By Rick Kingston, President, Regulatory and Scientific Affairs
Most people are familiar with adverse event monitoring by the Food and Drug Administration (FDA), involving everything from dietary supplements to prescription drugs and medical devices. There are other agencies that require mandatory adverse event reporting, such as the Environmental Protection Agency (EPA) under the 6(a)(2) provision, and the Consumer Product Safety Commission (CPSC) under the Toxic Substance Control Act (TSCA).
Mandatory reporting of adverse events to regulatory authorities requires monitoring and documenting adverse event reports according to requirements set forth by a regulatory body. It is typically required of manufacturers that have received reports of injuries associated with the use of their product. Also, various states impose mandatory adverse event reporting requirements for products sold within their jurisdictions, like for pesticides and medical cannabis.
Common to most, if not all, regulatory reporting, is that the regulatory authority determines specific criteria for adverse event definitions. They also set forth which adverse events need to be reported either on an expedited basis or a periodic basis, and require that all adverse events are documented and available for inspection during regulatory audits. Expedited reports typically involve allegations of “serious” adverse events involving hospitalization, life threatening effects or death. Depending on the class of the product, there may be specific requirements for reporting both serious and unexpected adverse effects.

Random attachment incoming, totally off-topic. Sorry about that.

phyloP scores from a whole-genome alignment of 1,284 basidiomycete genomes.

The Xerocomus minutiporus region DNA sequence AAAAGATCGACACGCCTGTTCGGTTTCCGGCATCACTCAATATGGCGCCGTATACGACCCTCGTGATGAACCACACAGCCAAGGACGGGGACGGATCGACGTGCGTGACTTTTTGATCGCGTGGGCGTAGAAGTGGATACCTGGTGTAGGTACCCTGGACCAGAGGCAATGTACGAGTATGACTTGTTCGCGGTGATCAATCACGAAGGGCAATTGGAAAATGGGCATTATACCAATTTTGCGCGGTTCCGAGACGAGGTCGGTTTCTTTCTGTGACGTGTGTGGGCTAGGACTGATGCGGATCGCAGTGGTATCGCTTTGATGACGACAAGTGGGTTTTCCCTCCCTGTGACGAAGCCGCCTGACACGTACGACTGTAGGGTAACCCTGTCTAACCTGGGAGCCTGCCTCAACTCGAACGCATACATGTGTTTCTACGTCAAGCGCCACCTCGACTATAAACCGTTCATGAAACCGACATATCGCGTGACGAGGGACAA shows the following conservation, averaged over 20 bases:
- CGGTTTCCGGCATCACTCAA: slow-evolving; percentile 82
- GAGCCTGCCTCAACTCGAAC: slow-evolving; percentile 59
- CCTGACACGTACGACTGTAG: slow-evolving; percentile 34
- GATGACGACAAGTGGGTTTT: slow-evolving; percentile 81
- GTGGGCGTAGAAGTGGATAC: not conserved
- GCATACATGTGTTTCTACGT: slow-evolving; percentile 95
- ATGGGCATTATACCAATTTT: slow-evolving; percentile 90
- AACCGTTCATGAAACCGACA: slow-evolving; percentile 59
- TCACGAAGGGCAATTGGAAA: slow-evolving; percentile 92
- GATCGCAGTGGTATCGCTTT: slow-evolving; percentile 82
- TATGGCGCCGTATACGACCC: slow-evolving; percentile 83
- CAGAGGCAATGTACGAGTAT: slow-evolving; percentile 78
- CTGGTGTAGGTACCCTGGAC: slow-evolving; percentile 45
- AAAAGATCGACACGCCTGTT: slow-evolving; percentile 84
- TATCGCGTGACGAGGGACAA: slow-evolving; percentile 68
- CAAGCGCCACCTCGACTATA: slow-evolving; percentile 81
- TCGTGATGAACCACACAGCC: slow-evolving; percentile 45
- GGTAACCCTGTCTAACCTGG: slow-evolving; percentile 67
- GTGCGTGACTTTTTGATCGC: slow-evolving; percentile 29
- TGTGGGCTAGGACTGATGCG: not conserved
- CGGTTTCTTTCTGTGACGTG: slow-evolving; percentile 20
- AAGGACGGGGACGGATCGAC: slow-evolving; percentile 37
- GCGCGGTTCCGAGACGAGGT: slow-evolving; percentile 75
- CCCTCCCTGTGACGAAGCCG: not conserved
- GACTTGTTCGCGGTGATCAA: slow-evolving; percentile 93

Misconceptions about Mandatory Reporting
When it comes to regulatory reporting, one of the most common misconceptions we encounter at SafetyCall is when manufacturers don’t believe their product caused an adverse event, and therefore don’t think it needs to be reported. That is simply not the case. Whether or not an adverse event needs to be reported is based on the reporter’s allegation that using the product resulted in an adverse event. In other words, if the reported adverse effects (taken at face value) meet reporting criteria, it has to be documented and/or reported.
Fortunately, and especially for spontaneously reported events that come directly from consumers, regulatory agencies understand not all adverse events are created equal in terms of plausibility or causation. For manufacturer-reported adverse events, specific statutory language acknowledges that such reports are not an admission by the manufacturer that the product actually caused the adverse event.
For more information about whether or not your products meet requirements for reporting of adverse events, contact SafetyCall.